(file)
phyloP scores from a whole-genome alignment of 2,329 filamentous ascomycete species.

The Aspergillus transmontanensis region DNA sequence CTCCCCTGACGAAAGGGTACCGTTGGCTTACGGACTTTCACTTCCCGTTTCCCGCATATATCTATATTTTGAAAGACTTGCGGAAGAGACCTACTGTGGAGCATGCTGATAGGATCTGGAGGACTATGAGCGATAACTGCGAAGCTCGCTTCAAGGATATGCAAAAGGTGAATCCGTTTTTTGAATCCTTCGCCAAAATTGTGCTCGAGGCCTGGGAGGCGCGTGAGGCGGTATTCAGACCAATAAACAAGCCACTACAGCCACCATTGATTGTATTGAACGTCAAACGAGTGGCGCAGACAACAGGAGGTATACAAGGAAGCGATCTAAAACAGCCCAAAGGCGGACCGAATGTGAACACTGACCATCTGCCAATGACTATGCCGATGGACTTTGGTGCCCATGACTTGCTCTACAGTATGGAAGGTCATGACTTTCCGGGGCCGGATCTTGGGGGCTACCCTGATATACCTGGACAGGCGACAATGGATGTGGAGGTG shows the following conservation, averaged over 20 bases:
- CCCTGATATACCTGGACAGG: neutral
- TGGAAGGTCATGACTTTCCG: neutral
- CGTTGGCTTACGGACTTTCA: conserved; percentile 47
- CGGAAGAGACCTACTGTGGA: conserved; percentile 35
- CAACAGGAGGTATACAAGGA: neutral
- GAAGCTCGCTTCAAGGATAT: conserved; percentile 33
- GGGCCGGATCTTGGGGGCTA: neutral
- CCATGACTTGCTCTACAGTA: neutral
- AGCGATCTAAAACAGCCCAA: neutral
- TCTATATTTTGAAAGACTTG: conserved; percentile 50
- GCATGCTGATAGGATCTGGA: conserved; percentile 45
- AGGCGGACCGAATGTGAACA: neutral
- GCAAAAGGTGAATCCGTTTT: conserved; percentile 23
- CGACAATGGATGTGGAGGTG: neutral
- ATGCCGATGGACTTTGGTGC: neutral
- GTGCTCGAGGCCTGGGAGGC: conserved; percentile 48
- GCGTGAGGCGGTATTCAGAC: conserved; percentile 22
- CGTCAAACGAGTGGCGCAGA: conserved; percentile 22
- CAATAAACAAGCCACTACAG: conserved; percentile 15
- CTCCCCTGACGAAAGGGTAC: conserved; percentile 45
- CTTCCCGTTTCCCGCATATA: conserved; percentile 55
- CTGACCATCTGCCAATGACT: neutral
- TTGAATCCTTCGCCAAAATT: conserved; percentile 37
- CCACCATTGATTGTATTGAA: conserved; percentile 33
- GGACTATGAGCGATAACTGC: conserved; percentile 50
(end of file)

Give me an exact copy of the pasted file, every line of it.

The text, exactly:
phyloP scores from a whole-genome alignment of 2,329 filamentous ascomycete species.

The Aspergillus transmontanensis region DNA sequence CTCCCCTGACGAAAGGGTACCGTTGGCTTACGGACTTTCACTTCCCGTTTCCCGCATATATCTATATTTTGAAAGACTTGCGGAAGAGACCTACTGTGGAGCATGCTGATAGGATCTGGAGGACTATGAGCGATAACTGCGAAGCTCGCTTCAAGGATATGCAAAAGGTGAATCCGTTTTTTGAATCCTTCGCCAAAATTGTGCTCGAGGCCTGGGAGGCGCGTGAGGCGGTATTCAGACCAATAAACAAGCCACTACAGCCACCATTGATTGTATTGAACGTCAAACGAGTGGCGCAGACAACAGGAGGTATACAAGGAAGCGATCTAAAACAGCCCAAAGGCGGACCGAATGTGAACACTGACCATCTGCCAATGACTATGCCGATGGACTTTGGTGCCCATGACTTGCTCTACAGTATGGAAGGTCATGACTTTCCGGGGCCGGATCTTGGGGGCTACCCTGATATACCTGGACAGGCGACAATGGATGTGGAGGTG shows the following conservation, averaged over 20 bases:
- CCCTGATATACCTGGACAGG: neutral
- TGGAAGGTCATGACTTTCCG: neutral
- CGTTGGCTTACGGACTTTCA: conserved; percentile 47
- CGGAAGAGACCTACTGTGGA: conserved; percentile 35
- CAACAGGAGGTATACAAGGA: neutral
- GAAGCTCGCTTCAAGGATAT: conserved; percentile 33
- GGGCCGGATCTTGGGGGCTA: neutral
- CCATGACTTGCTCTACAGTA: neutral
- AGCGATCTAAAACAGCCCAA: neutral
- TCTATATTTTGAAAGACTTG: conserved; percentile 50
- GCATGCTGATAGGATCTGGA: conserved; percentile 45
- AGGCGGACCGAATGTGAACA: neutral
- GCAAAAGGTGAATCCGTTTT: conserved; percentile 23
- CGACAATGGATGTGGAGGTG: neutral
- ATGCCGATGGACTTTGGTGC: neutral
- GTGCTCGAGGCCTGGGAGGC: conserved; percentile 48
- GCGTGAGGCGGTATTCAGAC: conserved; percentile 22
- CGTCAAACGAGTGGCGCAGA: conserved; percentile 22
- CAATAAACAAGCCACTACAG: conserved; percentile 15
- CTCCCCTGACGAAAGGGTAC: conserved; percentile 45
- CTTCCCGTTTCCCGCATATA: conserved; percentile 55
- CTGACCATCTGCCAATGACT: neutral
- TTGAATCCTTCGCCAAAATT: conserved; percentile 37
- CCACCATTGATTGTATTGAA: conserved; percentile 33
- GGACTATGAGCGATAACTGC: conserved; percentile 50